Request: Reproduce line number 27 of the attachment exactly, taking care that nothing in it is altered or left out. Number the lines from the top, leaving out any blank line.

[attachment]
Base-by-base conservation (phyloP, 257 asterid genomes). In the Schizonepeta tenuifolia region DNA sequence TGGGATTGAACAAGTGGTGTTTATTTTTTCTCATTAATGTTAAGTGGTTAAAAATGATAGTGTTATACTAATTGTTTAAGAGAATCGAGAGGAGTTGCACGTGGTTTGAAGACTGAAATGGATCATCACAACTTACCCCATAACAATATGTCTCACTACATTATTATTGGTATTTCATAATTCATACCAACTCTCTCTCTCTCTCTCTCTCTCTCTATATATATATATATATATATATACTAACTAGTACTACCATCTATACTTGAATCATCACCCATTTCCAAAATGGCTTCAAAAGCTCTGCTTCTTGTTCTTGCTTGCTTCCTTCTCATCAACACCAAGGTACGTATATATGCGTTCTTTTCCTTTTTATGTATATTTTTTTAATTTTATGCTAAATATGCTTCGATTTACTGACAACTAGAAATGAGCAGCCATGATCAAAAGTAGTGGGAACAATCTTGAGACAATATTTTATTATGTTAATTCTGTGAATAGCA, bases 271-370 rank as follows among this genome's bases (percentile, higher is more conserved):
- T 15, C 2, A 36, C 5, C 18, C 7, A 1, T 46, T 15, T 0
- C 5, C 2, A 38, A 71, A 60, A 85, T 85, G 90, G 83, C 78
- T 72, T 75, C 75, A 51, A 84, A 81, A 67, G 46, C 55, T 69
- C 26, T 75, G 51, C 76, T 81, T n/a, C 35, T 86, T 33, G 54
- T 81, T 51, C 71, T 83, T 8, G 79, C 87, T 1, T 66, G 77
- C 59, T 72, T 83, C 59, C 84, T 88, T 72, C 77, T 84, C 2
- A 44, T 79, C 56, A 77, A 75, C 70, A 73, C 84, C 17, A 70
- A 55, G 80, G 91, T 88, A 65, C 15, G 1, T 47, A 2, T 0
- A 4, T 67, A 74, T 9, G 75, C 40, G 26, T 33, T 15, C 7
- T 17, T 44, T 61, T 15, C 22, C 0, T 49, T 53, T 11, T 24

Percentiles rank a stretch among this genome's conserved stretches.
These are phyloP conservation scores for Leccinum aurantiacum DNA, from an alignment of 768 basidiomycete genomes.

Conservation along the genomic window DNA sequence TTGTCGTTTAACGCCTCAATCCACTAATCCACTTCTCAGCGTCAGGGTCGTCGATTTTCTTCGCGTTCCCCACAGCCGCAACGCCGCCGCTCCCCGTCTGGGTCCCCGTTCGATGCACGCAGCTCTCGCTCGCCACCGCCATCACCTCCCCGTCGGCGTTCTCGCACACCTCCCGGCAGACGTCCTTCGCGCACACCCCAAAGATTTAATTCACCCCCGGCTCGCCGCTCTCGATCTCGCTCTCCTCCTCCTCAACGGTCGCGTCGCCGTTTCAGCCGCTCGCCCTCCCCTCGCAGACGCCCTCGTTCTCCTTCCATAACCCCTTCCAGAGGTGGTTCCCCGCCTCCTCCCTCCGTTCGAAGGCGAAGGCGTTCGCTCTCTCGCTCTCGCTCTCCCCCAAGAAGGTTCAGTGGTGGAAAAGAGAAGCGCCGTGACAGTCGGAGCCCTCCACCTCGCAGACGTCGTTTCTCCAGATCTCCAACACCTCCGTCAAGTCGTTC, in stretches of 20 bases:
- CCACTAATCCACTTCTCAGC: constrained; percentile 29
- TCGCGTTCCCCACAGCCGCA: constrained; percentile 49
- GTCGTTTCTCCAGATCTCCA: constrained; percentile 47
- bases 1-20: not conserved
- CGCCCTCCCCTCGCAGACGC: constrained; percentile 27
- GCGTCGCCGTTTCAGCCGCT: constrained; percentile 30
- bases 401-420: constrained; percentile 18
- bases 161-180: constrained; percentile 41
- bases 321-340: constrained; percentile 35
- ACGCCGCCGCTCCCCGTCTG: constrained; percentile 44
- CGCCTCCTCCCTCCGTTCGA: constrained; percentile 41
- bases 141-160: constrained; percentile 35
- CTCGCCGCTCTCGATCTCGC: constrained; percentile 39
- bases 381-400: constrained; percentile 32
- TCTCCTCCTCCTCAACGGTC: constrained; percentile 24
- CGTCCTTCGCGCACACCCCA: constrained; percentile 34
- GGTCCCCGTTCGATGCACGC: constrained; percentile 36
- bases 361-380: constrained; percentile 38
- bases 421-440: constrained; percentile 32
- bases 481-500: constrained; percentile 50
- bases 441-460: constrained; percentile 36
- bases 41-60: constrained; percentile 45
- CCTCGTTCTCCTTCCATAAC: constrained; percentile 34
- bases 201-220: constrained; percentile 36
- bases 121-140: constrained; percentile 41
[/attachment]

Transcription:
- CTCGCCGCTCTCGATCTCGC: constrained; percentile 39